Finding Balance: Connections and the networked family
I recently heard the president of a major university recall that in recent years he’d noticed what he considered a disturbing trend among freshmen students and their parents he’d been helping move into their dorms.
After the last set of underwear and blankets had been unloaded from the cars, and the parents were saying their goodbyes, leaving their babies alone in the cruel world, no one cried. To someone who had taken responsibility for the safety and security of thousands of newly launched young adults over the years, the university president found it astonishing that mothers were separating from their children without tears.
Then it dawned on him: The way human families connect has changed. Almost as soon as these new students’ parents had pulled away from the campus onto the highway, they began communicating with their children on cell phones.
According to recent research at the Pew Internet and American Life Project, cell phones and Internet communications are now an integral part of our concept of “family.” The researchers at Pew found that technology helps family members connect and coordinate their lives. So, while these digitally networked families are less likely to share meals together, the adults in the study report that technology actually allows their families to remain as close or closer than the families they’d grown up in.
Take our No. 2 child, for example. A sophomore at a university more than 2,000 miles from us, he’s never been much of a “share your feelings and experiences” type of guy. During his freshman year, however, he began sending us almost-daily (OK, at least bi-weekly) text messages. Once my wife and I figured out how to read them, we realized we were receiving actual communications from the college front.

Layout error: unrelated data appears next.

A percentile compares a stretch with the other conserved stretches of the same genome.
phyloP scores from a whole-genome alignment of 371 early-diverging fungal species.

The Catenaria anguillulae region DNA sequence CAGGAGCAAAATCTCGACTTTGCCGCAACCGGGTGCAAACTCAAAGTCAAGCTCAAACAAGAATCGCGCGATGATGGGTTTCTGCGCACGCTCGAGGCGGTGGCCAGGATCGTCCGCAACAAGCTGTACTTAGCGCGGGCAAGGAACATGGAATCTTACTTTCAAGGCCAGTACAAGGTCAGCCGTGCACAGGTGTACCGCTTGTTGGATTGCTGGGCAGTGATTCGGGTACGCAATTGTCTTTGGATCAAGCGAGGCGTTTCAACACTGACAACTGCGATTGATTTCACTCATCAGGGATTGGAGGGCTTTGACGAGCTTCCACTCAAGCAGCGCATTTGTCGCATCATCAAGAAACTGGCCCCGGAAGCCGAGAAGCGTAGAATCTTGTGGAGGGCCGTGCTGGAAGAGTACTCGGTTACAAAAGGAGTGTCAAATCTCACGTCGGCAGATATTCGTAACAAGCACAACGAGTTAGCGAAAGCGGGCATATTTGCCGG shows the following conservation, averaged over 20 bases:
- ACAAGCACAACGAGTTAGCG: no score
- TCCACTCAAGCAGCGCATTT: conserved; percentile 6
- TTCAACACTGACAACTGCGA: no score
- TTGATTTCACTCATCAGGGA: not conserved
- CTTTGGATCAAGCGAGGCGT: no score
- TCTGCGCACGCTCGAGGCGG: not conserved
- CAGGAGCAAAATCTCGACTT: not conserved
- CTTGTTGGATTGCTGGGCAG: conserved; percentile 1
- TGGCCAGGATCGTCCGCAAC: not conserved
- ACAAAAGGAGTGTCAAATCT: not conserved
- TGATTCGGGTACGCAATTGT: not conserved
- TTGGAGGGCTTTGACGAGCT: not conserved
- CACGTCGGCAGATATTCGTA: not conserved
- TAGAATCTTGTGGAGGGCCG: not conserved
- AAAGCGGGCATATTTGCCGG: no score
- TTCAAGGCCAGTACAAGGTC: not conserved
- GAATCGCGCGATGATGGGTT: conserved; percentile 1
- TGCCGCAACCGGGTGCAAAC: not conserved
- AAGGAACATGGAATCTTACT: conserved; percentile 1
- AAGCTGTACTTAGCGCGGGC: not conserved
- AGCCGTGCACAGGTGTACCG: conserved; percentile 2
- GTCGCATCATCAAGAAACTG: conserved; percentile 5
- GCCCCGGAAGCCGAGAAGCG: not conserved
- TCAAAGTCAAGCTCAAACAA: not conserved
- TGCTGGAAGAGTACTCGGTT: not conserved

Amazingly, among the “I’m bored” and “I hate college” missives were some real communications, including “I miss you,” “I love you,” and some requests for emotional support and help.
The research is clear
A recent series of research articles has chronicled this trend. Increasingly, our families are relying on technology to share experiences, provide emotional and physical support to one another, and promote a sense of belonging. Parents use cell phones and the Internet to check on their children’s safety, to monitor their behavior, and to prevent family crises.
Sadly, business may be slow in catching up with the importance of this trend. During a recent research interview I conducted with 15 young working mothers, a common theme emerged. When I asked these mothers how they communicated with their children and their children’s care providers and schools while they were at work, they overwhelmingly said they used cell phones and the Internet.
However, when I asked these women about their bosses’ attitudes towards this type of family communication, they told horror stories of having their cell phones taken away, their Internet access limited, and of being “written up” for communicating electronically with their families.
Let’s think about this type of workplace policy for a minute. We know from sound research that workers who aren’t worried about their families’ safety and well-being are more productive at work. We also know that most people are working longer hours away from their families. Consequently, they tend to worry about their families more, and we know that that worry can negatively affect job performance.
The research is also clear about technology: Cell phones and online social media have become as integral to the well-being of the American family as they have to businesses. So, in devising policies to address technology in your workplace, consider your employees’ families. Bringing your policies into the digital age by allowing an employee the means and moments to communicate with her or his family members could positively affect your bottom line.
Dr. Malcolm Smith is family life and family policy specialist with UNH Cooperative Extension and teaches in the University of New Hampshire Family Studies Program. He can be reached at 603-862-7008, or firstname.lastname@example.org.